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Greenstein: Harsh House GOP Budget Resolution Asks Most from Those Who Have Least

CBPP Statement: July 18, 2017 - For Immediate Release

House Budget Committee Chair Diane Black’s new proposed House budget resolution, which provides both a framework for budget and tax legislation to follow this year and a broader fiscal policy blueprint for the next ten years, lays out an exceedingly harsh vision for the nation.  It would cause pain to tens of millions of Americans, especially struggling families and others who have fallen on hard times, and would cut deeply into areas important to future economic growth, from education to basic scientific research.  It would do so while opening the door for tax cuts geared toward those who already are the most well off. 

While some details remain unclear, the budget plan would:

  • Cut $4.4 trillion over ten years from entitlement programs, including cuts to Medicaid and Medicare, income assistance for working-poor and other struggling families, basic food assistance, and assistance for students to go to college.  These cuts would make it harder for millions of Americans to afford food, housing, health care, and a college education.
  • Cut $1.3 trillion over the next decade from non-defense discretionary (NDD) programs, a number of which promote opportunity, provide building blocks for economic growth, or fund basic public services.  NDD includes programs such as job training and education, scientific and medical research, environmental protection, basic operations of the Social Security system, and efforts to protect public health.  Overall funding for this part of the budget has already fallen significantly since 2010, due to the Budget Control Act’s (BCA’s) caps on discretionary programs and sequestration cuts.  But this budget would slash it much further.  By 2027, total NDD funding would be 44 percent below its 2010 level, after adjusting for inflation, and — measured as a share of the economy — spending on this area of the budget would fall to its lowest level since before the Great Depression.
  • Increase defense funding by $72 billion in 2018 and $929 billion over the next decade, as compared to BCA levels, and provide $19 billion more in 2018 than the already hefty defense increase the Trump budget seeks.  (The budget resolution also provides $10 billion in additional Overseas Contingency Operations funding for defense beyond what the Trump Administration requested in 2018; these funds don’t count toward the defense cap.)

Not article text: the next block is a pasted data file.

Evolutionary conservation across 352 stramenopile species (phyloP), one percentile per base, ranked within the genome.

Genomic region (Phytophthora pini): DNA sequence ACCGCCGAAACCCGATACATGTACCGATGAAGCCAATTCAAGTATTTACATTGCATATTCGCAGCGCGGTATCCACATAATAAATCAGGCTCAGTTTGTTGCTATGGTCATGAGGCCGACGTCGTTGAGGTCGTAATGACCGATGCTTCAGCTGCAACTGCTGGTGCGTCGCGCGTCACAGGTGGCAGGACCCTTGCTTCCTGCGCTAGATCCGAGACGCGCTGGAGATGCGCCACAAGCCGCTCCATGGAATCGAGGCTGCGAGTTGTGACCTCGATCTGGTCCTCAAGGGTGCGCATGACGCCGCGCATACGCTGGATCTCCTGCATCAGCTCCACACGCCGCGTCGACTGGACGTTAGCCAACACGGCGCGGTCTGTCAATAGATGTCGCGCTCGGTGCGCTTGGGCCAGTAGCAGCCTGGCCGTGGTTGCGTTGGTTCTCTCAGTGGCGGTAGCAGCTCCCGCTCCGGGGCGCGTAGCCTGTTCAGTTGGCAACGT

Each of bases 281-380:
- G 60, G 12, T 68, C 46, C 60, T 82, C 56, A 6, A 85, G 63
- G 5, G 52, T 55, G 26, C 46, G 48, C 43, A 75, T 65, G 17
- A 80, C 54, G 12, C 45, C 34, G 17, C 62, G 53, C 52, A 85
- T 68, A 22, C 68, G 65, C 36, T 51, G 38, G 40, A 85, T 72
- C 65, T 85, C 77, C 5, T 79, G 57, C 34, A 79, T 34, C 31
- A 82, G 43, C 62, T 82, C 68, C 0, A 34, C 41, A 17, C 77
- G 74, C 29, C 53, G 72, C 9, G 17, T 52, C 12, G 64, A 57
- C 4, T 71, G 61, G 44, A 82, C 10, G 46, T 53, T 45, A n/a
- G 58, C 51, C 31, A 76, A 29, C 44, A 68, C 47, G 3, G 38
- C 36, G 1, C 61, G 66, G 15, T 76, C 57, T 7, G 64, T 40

• Use the budget reconciliation process both to fast-track at least $203 billion in entitlement cuts over the next ten years and to pave the way for large-scale tax legislation that features substantial tax cuts.   In addition, the Budget Committee documents make clear that the congressional committees charged with producing savings in entitlement programs should strive to cut more than the amount required, and it calls for deficit-neutral tax reform — not revenue-neutral tax reform — which would permit deeper cuts in entitlement programs serving low- and middle-income families to be used to finance tax cuts. 
  • Use both rosy economic assumptions and massive “magic asterisks” (i.e., unspecified savings) to mask the plan’s true fiscal impacts.  These include (1) assumptions that the tax plan will be largely offset despite the failure to provide any concrete plan for doing so — the past House “Better Way” tax plan would cost about $3 trillion over the next decade while the details of the Trump tax plan released so far suggest a cost about double that; (2) an assumption that the budget plan would result in significantly higher economic growth than the Congressional Budget Office (CBO) projects, and then appears to allow $300 billion of the resulting $1.8 trillion “economic bonus” to be used to offset the cost of tax cuts; and (3) an assumption that Congress would achieve $700 billion in savings from reducing improper payments, again with no concrete plan for how these savings would be achieved and despite strong evidence that savings of that magnitude have almost no chance of being identified and secured.